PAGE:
Safer house

Tell us a bit about yourself here.
PS locking doors (apologies to Albert BUT) .....pleased that one didn't get past the post. legal implications...vulnerable adult, one would risk being accused of abuse.
Yes, Danced raises the very pertinent issue of DOLS (Deprivation of Liberty), which even care homes have to be cautious about.

The trouble is, in practical everyday life, one can see that (temporarily) locking a vulnerable 'likely-to-wander' person in a house/room could really be very 'sensible'. It's a question of risk management, and what is practical.

But it's legally tricky for all that.

Just thinking, but if your uncle wants to 'keep an ear out' for his wife while he is elsewhere in the house, good old baby monitors might do the job?? Or some kind of simple door beepers that sound if doors are opened? Care homes use alarmed pressure pad mats a lot. In my MIL's care home every resident has one by their bed, so that if they get out of bed in the middle of the night it beeps so that staff can come and check what's happening.

As for any 'deprivation of liberty' risk, surely if the front and back doors are kept 'normally locked' and the key 'theoretically accessible' (eg, in a nearby drawer, cupboard that actually someone with dementia is unlikely to search) that would do? After all, most of us keep our doors to the external world permanently locked don't we while we're in the house? (Well, I do!)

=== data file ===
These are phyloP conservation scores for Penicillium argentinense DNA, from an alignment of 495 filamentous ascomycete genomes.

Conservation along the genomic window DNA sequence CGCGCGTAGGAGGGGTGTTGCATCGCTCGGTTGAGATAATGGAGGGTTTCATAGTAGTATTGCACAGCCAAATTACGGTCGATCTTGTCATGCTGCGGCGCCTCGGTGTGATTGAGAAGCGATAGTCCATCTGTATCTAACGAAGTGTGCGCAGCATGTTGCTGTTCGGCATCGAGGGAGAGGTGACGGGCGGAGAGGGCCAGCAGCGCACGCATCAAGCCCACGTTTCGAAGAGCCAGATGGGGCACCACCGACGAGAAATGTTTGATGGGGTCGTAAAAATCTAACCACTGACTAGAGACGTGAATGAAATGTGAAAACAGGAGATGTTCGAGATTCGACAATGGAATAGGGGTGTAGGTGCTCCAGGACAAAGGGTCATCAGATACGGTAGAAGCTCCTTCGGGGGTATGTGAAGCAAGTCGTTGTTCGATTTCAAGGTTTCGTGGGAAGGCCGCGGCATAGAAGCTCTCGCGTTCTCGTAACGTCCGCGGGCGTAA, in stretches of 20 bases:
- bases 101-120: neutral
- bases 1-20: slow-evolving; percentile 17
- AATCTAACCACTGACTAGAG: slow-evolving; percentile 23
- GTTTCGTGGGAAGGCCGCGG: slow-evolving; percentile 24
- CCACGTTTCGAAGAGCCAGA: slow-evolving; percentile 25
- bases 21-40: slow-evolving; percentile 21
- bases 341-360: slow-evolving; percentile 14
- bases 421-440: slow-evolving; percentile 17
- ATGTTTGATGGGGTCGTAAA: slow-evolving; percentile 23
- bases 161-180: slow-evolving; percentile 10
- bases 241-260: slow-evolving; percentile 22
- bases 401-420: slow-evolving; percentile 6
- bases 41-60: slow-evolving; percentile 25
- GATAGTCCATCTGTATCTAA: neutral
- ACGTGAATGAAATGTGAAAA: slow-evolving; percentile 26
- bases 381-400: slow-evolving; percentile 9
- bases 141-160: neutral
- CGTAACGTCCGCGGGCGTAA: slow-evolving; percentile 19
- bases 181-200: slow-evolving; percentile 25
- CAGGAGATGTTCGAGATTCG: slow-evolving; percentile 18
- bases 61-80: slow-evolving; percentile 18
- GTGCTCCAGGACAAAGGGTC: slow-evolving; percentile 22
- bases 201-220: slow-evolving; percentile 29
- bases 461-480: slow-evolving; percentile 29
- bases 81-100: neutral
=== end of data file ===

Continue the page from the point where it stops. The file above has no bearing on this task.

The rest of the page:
PS Nice to see you on the forum again Danced! You'd gone very quiet! :)
Hi Dancedintherain and Jenny Lucas. Thank you for your message. I've never really thought of baby monitors. So that's a good suggestion. Of what I believe she is in stage 6 or 7. As in 'on her feet' she shuffles through the house. She is not going fast or properly walking but she can still move. Hope that cleared it up. All I care about is to help them and gather advice on how to that best.
A friend recommended a baby monitor to me when my husband had end stage cancer - it meant I could go downstairs, eg, to cook a meal, but know that I could pick up any sounds he made from his bedroom. Gave me a bit of peace of mind at a time when peace of mind wasn't possible about anything else at all.

That said, the monitor I used was my son's ancient but still working one. It was very simple - just plugged the microphone bit into the wall socket in the bedroom, and the player bit into the wall socket of whatever room I was in (the sound travelled via the house electricity wires so I believe!). You couldn't 'talk back' however.

These days, though, I fear they probably are all very complicated and need to work via the computer!

All the best with it if it does help!